+         (specs
+          (map (compose file-system->spec
+                        file-system-mapping->bind-mount)
+               (append input-mappings
+                       output-mappings))))
+    (with-imported-modules (source-module-closure
+                            '((gnu build linux-container)
+                              (gnu system file-systems)))
+      #~(begin
+          (use-modules (gnu build linux-container)
+                       (gnu system file-systems))
+          (call-with-container (append %container-file-systems
+                                       (map spec->file-system
+                                            '#$specs))
+            (lambda () #$exp))))))
+
 ;;; ---------------------------------------------------------------------------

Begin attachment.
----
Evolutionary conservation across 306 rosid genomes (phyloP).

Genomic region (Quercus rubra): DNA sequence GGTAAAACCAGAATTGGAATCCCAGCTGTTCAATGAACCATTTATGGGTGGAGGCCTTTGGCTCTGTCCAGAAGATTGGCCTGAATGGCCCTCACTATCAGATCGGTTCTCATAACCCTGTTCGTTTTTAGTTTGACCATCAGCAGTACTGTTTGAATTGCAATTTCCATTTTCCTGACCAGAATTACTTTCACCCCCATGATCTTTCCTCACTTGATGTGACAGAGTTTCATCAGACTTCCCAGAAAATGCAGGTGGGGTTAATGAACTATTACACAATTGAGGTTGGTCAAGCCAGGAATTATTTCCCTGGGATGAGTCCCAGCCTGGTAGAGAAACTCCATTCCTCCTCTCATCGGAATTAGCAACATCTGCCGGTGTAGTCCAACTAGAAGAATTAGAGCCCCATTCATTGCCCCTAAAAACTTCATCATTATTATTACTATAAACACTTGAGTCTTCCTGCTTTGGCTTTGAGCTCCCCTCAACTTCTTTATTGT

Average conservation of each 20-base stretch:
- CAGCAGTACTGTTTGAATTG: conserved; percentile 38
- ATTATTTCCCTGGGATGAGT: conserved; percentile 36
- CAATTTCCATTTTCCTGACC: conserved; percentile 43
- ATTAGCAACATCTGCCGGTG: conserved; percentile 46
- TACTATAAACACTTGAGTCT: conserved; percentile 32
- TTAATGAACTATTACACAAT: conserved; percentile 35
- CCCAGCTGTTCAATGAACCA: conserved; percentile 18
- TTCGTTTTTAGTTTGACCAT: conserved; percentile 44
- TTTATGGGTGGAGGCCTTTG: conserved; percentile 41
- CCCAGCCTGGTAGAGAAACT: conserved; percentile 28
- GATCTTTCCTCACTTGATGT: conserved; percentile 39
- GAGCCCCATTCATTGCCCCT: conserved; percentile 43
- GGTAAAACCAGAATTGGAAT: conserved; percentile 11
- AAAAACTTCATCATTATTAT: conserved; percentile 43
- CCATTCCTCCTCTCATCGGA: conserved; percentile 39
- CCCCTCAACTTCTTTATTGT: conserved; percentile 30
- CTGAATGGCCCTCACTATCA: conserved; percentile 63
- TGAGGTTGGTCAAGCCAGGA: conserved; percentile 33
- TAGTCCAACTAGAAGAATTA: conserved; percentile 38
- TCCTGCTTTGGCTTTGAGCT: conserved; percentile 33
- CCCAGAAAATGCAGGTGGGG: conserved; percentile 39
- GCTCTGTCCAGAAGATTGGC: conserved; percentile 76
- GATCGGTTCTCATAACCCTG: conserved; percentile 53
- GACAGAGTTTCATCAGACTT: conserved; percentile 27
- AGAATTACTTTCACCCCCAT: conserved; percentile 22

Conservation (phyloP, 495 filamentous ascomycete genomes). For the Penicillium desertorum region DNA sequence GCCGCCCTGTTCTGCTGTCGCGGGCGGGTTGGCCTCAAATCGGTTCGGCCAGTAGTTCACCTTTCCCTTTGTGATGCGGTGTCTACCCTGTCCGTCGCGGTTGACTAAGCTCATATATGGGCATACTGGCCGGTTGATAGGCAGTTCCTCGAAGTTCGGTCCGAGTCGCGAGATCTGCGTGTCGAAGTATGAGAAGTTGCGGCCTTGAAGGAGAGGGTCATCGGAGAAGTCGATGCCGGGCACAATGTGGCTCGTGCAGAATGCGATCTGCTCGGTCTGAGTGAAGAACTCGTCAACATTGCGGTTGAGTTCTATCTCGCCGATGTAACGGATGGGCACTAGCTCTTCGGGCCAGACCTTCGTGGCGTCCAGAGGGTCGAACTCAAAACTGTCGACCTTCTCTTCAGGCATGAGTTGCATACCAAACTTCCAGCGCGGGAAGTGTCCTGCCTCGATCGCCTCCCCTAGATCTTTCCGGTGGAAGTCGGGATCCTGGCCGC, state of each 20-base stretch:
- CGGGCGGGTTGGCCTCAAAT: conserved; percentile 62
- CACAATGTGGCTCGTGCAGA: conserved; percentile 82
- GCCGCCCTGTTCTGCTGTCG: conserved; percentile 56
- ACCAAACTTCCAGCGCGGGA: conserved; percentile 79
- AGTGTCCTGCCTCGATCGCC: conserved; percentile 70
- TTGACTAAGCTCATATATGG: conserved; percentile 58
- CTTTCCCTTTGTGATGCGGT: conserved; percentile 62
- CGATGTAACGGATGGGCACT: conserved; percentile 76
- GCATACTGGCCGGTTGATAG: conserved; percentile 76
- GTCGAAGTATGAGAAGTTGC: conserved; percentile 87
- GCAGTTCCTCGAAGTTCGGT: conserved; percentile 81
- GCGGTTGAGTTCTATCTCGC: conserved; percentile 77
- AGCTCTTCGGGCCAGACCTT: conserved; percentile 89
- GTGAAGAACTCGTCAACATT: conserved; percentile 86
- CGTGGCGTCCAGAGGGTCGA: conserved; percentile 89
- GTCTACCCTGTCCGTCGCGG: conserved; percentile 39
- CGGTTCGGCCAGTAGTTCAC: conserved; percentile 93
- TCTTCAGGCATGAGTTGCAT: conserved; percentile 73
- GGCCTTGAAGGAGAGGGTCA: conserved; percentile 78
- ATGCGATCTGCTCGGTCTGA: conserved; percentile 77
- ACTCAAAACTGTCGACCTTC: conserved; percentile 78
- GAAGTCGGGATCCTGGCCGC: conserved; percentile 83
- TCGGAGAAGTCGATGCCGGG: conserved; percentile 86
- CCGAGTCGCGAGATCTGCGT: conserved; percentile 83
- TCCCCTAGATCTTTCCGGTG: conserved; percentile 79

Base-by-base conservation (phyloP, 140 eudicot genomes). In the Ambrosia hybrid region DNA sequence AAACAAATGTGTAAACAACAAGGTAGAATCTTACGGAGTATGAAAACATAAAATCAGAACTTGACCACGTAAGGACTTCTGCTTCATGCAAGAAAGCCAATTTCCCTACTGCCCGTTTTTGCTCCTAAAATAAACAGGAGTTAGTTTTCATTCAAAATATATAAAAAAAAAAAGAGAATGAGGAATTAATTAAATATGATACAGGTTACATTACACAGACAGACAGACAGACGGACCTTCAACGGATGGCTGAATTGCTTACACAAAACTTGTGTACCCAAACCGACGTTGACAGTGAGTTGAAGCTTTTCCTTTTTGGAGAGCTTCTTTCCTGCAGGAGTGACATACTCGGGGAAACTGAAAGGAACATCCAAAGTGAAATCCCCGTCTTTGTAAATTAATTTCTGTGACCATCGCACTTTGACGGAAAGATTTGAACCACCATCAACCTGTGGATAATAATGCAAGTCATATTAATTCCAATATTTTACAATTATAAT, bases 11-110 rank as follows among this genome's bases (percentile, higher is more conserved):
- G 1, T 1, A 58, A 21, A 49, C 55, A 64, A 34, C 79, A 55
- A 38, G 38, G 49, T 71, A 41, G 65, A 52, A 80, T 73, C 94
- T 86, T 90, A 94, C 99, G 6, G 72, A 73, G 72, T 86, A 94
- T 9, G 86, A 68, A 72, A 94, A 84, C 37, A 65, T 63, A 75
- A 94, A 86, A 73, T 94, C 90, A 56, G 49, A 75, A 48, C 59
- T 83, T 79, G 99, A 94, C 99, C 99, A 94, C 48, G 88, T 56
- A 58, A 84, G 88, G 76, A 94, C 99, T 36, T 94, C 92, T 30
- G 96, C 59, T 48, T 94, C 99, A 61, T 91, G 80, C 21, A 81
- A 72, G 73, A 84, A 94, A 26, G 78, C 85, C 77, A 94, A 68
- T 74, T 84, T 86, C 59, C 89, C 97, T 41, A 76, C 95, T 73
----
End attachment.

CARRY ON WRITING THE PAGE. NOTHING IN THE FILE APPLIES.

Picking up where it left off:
;;; ADDITIONAL FUNCTIONS
 ;;; ---------------------------------------------------------------------------
--8<---------------cut here---------------end--------------->8---

This means that it can map file systems into the container and then run
the process expression in that environment.

One thing I’m not happy about is that I can only mount directories, and
not individual files that have been declared as inputs.  I’d like to
have more fine-grained access.  I suppose it might be possible to mount
just the relevant parts of the GWL cache, but I need to play with this
to better understand what the desired behaviour would be.

--
Ricardo

^ permalink raw reply	[flat|nested] 16+ messages in thread

* Re: Next steps for the GWL
  2019-06-06 10:11   ` Ricardo Wurmus
@ 2019-06-06 10:55     ` zimoun
  2019-06-06 11:59       ` Ricardo Wurmus
  2019-06-06 13:44       ` Pjotr Prins
  2019-06-06 15:07     ` Kyle Meyer